Ecuador’s presidential election is heading to a runoff as the leading ruling party candidate Lenin Moreno failed to garner an absolute majority in the first-round race on Feb. 19, according to results released by National Electoral Council (CNE) on Thursday.
“On April 2, there will be a runoff between the two presidential tickets Moreno-Glas and Lasso-Paez,” the head of the CNE, Juan Pablo Pozo, posted on Twitter, referring to the leading candidates and their running mates.
According to results released by the CNE, with 99.5 percent of the votes counted, Moreno, the candidate of the ruling PAIS Alliance party, won 39.3 percent of the vote, while his closest contender Guillermo Lasso received 28.1 percent.
The remaining votes were divided among another six contenders.
To win in the first round and avoid a runoff, Ecuadorian law requires a candidate to win an outright majority of more than 50 percent, or get at least 40 percent of the votes with a 10-point advantage over the runner-up.
Ecuador’s President Rafael Correa reacted to the news via Twitter, telling Lasso “it would have been better to lose in a single round, because there will be a resounding victory for Lenin.”
Earlier in the day, Correa predicted Moreno, his former vice president from 2007 to 2013, will easily win a second round.
Lasso, a former banker, served as economy minister under Ecuador’s deposed president Jamil Mahuad (1998-2000), who plunged the country into financial crisis.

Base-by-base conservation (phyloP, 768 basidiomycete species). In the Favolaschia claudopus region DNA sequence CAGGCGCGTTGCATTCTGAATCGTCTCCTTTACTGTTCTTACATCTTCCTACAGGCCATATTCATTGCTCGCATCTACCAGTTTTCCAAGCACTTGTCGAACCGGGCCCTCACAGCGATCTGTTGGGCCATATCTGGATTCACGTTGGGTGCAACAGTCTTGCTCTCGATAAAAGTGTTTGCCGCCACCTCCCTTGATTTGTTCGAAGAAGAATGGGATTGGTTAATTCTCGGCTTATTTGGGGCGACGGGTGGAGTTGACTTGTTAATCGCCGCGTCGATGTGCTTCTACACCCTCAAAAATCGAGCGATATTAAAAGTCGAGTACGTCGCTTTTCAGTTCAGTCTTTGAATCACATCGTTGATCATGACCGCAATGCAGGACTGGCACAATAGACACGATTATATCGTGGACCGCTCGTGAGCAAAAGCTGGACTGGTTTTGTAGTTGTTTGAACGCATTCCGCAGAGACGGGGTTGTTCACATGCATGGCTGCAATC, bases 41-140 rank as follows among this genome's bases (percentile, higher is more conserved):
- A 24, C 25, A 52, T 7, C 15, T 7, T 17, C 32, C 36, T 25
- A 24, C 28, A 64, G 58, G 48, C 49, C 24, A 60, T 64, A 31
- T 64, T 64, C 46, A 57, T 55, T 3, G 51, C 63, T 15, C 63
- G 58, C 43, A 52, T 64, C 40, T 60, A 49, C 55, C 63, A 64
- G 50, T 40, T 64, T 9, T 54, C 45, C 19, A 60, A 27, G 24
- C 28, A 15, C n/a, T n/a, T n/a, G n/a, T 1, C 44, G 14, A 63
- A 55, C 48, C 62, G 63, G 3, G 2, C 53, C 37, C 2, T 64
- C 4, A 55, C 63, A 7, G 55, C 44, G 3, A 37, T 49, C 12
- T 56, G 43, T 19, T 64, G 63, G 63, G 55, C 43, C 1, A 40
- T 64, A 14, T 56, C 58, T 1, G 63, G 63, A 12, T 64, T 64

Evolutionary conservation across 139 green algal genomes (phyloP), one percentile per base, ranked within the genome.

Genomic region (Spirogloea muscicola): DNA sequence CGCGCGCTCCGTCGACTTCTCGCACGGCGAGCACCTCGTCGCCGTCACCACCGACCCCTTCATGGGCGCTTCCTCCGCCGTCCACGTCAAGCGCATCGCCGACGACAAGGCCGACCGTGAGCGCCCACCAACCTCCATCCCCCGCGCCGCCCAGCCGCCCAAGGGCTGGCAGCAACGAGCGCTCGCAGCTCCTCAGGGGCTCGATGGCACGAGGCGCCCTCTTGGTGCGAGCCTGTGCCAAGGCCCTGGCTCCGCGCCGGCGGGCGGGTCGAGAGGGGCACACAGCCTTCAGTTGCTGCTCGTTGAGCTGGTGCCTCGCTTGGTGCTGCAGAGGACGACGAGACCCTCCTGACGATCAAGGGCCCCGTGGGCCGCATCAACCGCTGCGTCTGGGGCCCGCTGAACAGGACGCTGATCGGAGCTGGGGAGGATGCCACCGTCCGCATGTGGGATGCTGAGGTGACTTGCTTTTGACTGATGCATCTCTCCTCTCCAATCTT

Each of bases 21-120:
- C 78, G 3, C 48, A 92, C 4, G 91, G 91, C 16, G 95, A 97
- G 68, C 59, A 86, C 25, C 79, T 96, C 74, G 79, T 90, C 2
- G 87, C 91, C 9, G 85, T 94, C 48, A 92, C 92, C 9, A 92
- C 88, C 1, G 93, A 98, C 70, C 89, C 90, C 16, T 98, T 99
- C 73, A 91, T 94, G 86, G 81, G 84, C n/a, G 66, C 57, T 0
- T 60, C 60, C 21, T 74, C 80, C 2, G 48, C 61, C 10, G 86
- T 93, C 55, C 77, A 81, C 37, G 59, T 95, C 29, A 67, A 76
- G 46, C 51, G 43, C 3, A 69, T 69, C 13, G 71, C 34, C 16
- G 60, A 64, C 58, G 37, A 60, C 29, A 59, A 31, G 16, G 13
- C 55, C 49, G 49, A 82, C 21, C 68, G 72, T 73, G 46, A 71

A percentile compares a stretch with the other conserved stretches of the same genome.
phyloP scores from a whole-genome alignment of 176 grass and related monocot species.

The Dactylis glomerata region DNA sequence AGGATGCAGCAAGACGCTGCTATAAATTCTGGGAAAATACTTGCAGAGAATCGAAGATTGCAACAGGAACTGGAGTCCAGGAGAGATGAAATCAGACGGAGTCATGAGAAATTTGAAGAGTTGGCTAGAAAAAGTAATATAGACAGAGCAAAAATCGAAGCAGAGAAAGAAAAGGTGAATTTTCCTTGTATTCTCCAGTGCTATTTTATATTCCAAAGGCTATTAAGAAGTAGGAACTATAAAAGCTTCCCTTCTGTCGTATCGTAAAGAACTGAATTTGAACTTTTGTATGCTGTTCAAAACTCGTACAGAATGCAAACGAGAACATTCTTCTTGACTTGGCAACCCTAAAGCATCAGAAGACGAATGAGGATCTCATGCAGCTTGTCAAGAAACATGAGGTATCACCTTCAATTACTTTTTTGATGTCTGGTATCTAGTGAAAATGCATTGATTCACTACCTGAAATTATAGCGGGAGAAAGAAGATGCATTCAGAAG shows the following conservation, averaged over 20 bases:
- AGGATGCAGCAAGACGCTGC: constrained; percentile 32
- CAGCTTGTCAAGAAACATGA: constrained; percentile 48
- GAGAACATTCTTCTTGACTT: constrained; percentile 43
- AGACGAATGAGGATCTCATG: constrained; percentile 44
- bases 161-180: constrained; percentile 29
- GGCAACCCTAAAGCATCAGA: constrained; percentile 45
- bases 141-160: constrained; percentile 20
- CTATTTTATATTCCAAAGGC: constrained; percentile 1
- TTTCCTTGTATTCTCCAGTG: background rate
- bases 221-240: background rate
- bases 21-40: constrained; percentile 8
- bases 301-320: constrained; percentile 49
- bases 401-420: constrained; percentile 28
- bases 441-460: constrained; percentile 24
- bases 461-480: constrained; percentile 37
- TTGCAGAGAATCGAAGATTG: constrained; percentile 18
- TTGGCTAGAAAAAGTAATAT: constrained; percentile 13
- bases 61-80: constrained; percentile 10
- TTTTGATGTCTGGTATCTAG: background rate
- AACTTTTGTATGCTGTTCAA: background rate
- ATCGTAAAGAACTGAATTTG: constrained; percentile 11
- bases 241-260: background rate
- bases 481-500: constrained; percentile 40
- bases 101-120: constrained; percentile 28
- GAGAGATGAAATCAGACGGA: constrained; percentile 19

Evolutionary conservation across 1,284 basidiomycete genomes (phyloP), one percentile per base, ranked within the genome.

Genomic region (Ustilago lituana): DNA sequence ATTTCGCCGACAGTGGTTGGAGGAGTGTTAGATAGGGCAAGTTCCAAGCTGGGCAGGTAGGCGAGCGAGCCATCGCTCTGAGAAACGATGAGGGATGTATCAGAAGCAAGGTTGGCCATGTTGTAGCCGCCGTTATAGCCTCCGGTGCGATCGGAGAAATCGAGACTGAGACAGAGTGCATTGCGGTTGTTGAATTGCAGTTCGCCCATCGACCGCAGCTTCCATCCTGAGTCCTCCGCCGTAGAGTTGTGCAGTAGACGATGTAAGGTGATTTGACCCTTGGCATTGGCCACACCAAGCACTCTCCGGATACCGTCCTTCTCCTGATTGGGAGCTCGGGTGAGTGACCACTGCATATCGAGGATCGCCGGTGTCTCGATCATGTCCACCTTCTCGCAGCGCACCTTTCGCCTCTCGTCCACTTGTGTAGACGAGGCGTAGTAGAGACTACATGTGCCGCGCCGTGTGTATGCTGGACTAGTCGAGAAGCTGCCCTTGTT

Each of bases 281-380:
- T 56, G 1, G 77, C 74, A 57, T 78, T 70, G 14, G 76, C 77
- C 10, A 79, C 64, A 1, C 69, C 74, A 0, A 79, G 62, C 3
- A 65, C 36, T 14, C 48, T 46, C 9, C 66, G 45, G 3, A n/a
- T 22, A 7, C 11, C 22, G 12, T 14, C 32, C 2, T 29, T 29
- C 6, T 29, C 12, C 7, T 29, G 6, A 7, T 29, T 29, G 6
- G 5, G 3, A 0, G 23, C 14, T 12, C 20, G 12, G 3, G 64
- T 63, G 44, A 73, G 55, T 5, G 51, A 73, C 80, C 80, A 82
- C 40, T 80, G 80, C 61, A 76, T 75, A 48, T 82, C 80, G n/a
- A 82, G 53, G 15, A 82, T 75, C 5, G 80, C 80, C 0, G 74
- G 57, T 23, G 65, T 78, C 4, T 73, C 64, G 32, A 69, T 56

His ties to Mahuad work against him. However, if Lasso manages to unify the opposition behind him, and draws their collective support over to his side, then it could be a tightly contested second round.
Asked if Lasso has a chance, Correa said “it’s always possible, the decision belongs to the Ecuadorian people.”
Lasso’s most publicized campaign pledges have been to generate a million jobs and to eject anti-secrecy WikiLeaks founder Julian Assange from the Ecuadorian embassy in London.
Ecuador granted the whistleblower refuge at its embassy some five years ago, though at the time no one expected his case to drag on for so long.
Correa, who first came to power in 2007, declined to run for a fourth term last year. He is expected to leave office on May 24.
In Sunday’s voting, the ruling party did score a major win in Congress, securing an ample majority in the National Assembly with 79 of 137 seats, according to state news agency Andes. Enditem